Marketing

ryangriscti
Mind Map by , created almost 6 years ago

Business (Unit 2 ) Mind Map on Marketing, created by ryangriscti on 10/30/2013.

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ryangriscti
Created by ryangriscti almost 6 years ago
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Marketing
1 Product Life Cycle
1.1 1) Development
1.1.1 Market, Scientific Research etc.
1.2 2) Introduction
1.2.1 Launched, advertising, sales promotion
1.3 3) Growth
1.3.1 When sales and profitability increase until the product becomes established
1.4 4) Maturity
1.4.1 Sales at their peak, promotion less important, try to make it more widely available, end of the phase market becomes saturated and there's no more room to expand
1.5 5) Decline
1.5.1 Sales fall as rival products takeover, product becomes obsolete
2 Product - Product portfolios
2.1 Range of different products that a business sells
2.1.1 Most businesses will have these at different stages of the product life cycle giving them a balanced portfolio
2.2 Extension strategies
2.2.1 Making changes to the design or offering discounts on the price
2.2.1.1 make profit for longer
2.2.1.2 Takes away cash from other parts of the business
2.3 May broaden portfolios to grow
2.3.1 Adding products to an existing range
2.3.1.1 e.g. Drinks company - new flavoured drink
2.3.2 Increasing range of products
2.3.2.1 e.g. Drinks company - launch an ice lolly
2.4 Designing and producing more products is known as Diversification
2.4.1 Reduces risk in decline of product meaning theres less threat on a firms prod
3 Price - Pricing Strategies
3.1 Market-led pricing
3.1.1 Used if the price of the product helps decide whether to buy it
3.2 Penetration Pricing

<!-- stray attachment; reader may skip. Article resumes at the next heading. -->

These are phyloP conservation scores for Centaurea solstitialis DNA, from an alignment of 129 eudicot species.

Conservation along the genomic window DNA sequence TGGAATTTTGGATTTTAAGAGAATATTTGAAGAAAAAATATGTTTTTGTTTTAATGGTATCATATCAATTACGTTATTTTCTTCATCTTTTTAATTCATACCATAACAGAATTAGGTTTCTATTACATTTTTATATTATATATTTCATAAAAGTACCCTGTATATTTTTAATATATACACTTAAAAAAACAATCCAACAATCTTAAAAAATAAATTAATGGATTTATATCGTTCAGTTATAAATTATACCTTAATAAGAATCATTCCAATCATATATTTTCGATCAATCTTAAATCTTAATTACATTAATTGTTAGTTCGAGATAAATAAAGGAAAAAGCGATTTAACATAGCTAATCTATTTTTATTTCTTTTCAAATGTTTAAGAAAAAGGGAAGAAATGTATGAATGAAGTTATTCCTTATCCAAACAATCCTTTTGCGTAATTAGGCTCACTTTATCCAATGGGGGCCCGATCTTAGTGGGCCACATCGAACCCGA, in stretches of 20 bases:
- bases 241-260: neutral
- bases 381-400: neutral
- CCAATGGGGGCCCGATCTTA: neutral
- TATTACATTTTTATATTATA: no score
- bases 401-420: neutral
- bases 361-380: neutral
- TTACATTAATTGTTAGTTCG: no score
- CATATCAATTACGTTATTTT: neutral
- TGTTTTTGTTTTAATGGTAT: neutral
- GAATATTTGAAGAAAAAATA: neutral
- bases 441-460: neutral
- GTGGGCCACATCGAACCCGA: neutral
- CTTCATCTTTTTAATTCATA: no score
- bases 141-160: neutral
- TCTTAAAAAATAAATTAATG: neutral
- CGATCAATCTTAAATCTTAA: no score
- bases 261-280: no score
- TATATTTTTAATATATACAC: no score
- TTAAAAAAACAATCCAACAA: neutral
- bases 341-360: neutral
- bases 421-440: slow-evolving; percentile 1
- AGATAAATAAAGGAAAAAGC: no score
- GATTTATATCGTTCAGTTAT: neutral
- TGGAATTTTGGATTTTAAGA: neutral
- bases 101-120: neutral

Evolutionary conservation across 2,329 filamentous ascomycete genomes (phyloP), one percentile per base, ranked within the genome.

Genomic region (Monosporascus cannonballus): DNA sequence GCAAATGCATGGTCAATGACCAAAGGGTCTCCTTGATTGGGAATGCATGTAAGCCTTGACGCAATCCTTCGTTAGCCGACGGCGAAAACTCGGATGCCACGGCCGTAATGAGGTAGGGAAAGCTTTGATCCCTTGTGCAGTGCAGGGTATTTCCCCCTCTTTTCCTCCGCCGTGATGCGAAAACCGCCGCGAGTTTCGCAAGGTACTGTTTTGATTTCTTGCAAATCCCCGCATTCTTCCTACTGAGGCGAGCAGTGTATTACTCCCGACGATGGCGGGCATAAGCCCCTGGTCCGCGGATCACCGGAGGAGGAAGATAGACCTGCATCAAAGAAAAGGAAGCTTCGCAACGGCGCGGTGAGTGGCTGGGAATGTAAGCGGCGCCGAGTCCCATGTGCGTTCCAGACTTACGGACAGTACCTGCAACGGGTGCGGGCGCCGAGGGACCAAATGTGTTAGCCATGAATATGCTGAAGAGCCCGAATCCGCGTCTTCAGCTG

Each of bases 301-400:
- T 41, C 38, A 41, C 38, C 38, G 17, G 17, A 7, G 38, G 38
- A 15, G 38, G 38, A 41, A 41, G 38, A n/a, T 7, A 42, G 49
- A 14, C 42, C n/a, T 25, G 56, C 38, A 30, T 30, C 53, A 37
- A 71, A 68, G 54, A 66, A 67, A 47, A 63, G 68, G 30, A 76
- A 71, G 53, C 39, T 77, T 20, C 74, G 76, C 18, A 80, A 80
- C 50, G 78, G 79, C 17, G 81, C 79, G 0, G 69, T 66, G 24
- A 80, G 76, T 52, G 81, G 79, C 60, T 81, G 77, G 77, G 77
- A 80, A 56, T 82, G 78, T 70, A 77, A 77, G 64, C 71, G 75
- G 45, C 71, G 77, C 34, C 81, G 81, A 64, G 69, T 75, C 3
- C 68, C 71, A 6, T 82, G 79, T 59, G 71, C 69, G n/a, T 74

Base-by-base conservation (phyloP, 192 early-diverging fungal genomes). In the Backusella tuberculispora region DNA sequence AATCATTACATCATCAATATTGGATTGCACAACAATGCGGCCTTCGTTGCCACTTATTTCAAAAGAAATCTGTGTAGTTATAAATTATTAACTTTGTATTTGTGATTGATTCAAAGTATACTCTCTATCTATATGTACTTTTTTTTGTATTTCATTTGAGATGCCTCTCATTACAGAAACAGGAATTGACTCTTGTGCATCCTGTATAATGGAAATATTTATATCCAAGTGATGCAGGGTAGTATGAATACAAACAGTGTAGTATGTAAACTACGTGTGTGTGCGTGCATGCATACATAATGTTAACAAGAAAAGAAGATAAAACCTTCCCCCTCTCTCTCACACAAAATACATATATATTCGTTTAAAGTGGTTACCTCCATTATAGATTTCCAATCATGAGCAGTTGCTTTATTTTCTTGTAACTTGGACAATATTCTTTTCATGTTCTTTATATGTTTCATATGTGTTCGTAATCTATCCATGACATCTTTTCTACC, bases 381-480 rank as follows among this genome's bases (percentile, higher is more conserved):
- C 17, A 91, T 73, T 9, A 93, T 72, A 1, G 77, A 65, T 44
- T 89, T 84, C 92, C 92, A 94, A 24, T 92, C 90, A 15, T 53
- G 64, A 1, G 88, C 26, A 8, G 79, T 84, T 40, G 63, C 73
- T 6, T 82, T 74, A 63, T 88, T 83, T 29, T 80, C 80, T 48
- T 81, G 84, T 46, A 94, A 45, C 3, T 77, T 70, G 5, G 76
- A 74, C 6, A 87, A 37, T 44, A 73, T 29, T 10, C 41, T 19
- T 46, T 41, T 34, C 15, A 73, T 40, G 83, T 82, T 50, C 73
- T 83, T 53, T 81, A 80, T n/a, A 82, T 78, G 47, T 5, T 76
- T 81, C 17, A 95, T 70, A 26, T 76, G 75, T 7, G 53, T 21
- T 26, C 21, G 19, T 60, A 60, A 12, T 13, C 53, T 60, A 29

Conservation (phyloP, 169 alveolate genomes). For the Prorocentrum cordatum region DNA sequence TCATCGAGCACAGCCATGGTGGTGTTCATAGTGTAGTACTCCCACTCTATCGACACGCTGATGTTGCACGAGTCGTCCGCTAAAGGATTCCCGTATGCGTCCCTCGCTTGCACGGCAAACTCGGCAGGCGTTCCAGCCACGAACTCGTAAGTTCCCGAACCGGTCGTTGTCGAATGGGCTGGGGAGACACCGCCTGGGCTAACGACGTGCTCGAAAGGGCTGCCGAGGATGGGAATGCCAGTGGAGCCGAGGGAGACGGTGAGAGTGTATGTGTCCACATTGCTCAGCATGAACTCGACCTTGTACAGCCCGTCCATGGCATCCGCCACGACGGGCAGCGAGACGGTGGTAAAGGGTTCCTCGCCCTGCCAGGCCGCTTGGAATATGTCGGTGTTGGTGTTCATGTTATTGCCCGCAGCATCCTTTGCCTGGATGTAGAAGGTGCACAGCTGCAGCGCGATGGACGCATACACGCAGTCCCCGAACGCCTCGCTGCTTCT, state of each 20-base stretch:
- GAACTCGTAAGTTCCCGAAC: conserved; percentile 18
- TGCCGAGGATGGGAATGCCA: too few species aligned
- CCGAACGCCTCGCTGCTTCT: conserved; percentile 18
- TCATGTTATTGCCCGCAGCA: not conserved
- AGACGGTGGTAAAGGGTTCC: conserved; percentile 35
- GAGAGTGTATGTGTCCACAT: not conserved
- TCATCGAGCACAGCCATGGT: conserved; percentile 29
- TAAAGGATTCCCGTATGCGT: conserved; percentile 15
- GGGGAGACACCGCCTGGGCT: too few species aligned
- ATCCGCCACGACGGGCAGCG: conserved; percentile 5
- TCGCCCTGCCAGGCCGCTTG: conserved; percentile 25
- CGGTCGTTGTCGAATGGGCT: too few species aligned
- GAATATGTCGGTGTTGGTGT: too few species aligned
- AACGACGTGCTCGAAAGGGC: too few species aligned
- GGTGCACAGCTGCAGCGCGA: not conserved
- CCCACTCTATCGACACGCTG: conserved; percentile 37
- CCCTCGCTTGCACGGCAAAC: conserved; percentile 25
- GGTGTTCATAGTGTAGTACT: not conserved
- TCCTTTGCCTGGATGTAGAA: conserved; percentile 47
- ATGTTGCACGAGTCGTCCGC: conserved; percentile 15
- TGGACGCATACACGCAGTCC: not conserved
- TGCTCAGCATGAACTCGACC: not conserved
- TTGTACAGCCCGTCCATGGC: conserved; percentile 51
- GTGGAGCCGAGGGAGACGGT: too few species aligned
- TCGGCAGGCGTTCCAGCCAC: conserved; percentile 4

3.2.1 Firm charges a very low price when the product is new to get lots of people interested
3.3 Loss leader pricing
3.3.1 Price is set below cost - once established will increase
3.3.1.1 Happens with new consumer products where existing products have brand loyalty e.g. Magazines
3.4 Price Skimming
3.4.1 opposite of penetration
3.4.2 Makes the product more desirable to people with large incomes
3.4.3 When established, firm will lower price to help it become a mass-market product
3.5 Competitive Pricing
3.5.1 Where the firm has to charge similar prices to other firms
3.5.2 Happens when there's a lot of choice and not much product differentiation e.g. Petrol
3.6 Cost-Plus Pricing
3.6.1 used if not in in price competition with other producers
3.6.2 Mark-up
3.6.2.1 Work out how much the product costs and then add a percentage mark-up
3.6.2.1.1 If the product costs £2 to make, and you want a 25% mark-up, you'd sell it for £2+25%=£2.50
3.6.3 Profit margin
3.6.3.1 Work out how much the product costs and increase by the required profit margin
3.6.3.1.1 If the product costs £2 to make, and you want a 20% profit margin, this means that £2 is 80% of your required selling price
3.6.3.1.1.1 80%=200p, 1%=200/80=2.5p, 100%=2.5px100=250p, So you'd sell it for £2.50
4 Promotion
4.1 Sales promotion
4.1.1 Discounts
4.1.2 Product trials
4.1.2.1 Invite people to test out products for free
4.1.3 Free gifts
4.1.4 By 1 Get 1 Free
4.1.5 Point of sale
4.1.5.1 Front row of shelves, window displays etc.
4.1.6 Use of credit
4.1.6.1 Buy now, pay later
4.1.7 Competitons
4.2 Direct marketing
4.2.1 1) The business contacts the potential customer directly
4.2.1.1 e.g. mail out vouchers
4.2.2 2) The customer is invited to make a direct response
4.2.2.1 e.g. use voucher when next shopping
4.2.3 3) benefit is that the business can measure its success
4.2.4 4) The problem is that it creates junk mail and spam
4.2.4.1 Some people can't stand this
4.3 Sponsorship
4.3.1 1) Sport
4.3.1.1 Brand name on competitions
4.3.2 2) TV
4.3.2.1 Shows sponsored by brands
4.3.3 3) The Arts
4.3.3.1 Some short of money - businesses step in making them look classy
4.3.4 Create a high profile
4.3.4.1 Thing sponsoring gets bad publicity - looks bad on the business
5 Place
5.1 Distribution channels can be direct or indirect
5.2 1) MANUFACTURER - WHOLESALER - CONSUMER
5.2.1
5.3 2) MANUFACTURER - WHOLESALER - RETAILER - CONSUMER
5.3.1 Good for manufacturer as they can buy in bulk and the wholesaler takes on the cost of storing them and risk of not selling them
5.4 3) MANUFACTURER - RETAILER - CONSUMER
5.4.1 Faster than dealing with retailers through wholesalers and manufacturer gets better consumer feedback - harder for small retailers to avoid holding onto lots of stock
5.5 4) MANUFACTURER - CONSUMER
5.5.1 Fastest and often cheapest for the consumer - Customer service level may not be as good

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